Friday, February 19, 2010
I’ve been wondering what the fives will bring, now that String Bean has been five for a few weeks. Last night I discovered one new aspect of String Bean’s ever-developing personality: compassion.
Yesterday a very dear friend of mine passed away. Ben was 43 years old, a kid at heart, and had been my friend for 23 years. We worked together when I was in high school, dated for a while, and were close friends from the moment we met all those years ago. His death was sudden and without warning, and left everyone who knew him in a state of shock. My sister called me with the news, during the girls’ naps, and at first it didn’t hit me. Because it simply couldn’t be true. But as the night wore on, and friends called and sent messages, and a memorial of sorts sprung up on his Facebook page, it sunk in that he’s really gone. It was a long hard night, full of tears. The girls were in bed, hubby had been gone for almost two weeks, one continent and one ocean away and not due home for several days. I spent most of my evening crying alone on the couch, finally free to do so.
String Bean kept calling me into her room, for this and that: she was too hot, too cold, had to pee, needed a sip of water. They were all the tell-tale stalling tactics of a kid who doesn’t want to go to bed, and I get that, but last night I just wasn’t up to playing her little stay-up-late games. So, I told her that a good friend of mine had died, and that I was very sad, and needed some “grown up time” to deal with it, and asked if she could be a big girl and lie quietly in bed until she fell asleep. She wrapped her long skinny arms around me and stroked my hair while I cried. She asked me a lot of questions about him: where he died (walking from his car to the doctor’s office), what happened (he collapsed, and died, and we don’t know why yet), and if the doctor can make him better, or if he’s gone forever. She was very matter-of-fact about it all, hugging me while I cried, and said “I know, he was your friend, and you miss him.”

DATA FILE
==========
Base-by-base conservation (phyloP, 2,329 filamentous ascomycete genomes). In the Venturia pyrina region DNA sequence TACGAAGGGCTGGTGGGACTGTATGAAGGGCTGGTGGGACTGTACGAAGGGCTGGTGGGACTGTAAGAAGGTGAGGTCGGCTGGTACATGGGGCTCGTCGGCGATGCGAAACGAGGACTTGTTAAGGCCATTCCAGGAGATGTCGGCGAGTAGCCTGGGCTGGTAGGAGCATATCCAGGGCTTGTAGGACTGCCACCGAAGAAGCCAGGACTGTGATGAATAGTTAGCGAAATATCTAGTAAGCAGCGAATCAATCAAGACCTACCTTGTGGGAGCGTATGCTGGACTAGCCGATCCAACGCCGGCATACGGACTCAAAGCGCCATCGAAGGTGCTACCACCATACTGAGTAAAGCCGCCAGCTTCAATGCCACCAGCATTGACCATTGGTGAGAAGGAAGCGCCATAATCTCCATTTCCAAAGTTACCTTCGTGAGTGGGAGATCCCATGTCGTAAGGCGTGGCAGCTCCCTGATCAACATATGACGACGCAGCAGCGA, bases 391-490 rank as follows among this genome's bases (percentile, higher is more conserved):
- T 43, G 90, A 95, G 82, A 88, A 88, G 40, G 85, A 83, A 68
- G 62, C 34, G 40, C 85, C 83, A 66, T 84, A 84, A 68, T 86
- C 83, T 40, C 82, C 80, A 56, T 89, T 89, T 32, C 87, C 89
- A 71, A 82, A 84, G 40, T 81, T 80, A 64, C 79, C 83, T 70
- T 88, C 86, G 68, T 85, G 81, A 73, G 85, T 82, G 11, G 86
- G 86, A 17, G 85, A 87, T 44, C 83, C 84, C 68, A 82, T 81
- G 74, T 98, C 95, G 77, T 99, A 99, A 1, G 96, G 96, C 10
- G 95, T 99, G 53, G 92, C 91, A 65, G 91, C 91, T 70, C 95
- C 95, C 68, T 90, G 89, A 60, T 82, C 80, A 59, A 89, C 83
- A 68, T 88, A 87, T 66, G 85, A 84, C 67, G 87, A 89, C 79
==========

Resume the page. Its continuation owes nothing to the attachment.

She wanted to talk a little bit about all the times he’s been to our house, for her birthday and Peanut’s and every other party we ever threw, and discuss the shirts he always wore (aloha shirts were his favorite), and just remember him for a few minutes together. Then she settled back in bed and promised to sleep, and I went downstairs to continue my grieving. The funny thing is, it really helped, talking to her. Remembering him with her was exactly what I needed in that moment, to break through all of the sadness and just be grateful for having had him in my life. I’m equally grateful for having her in my life, and for the compassionate little girl she’s become.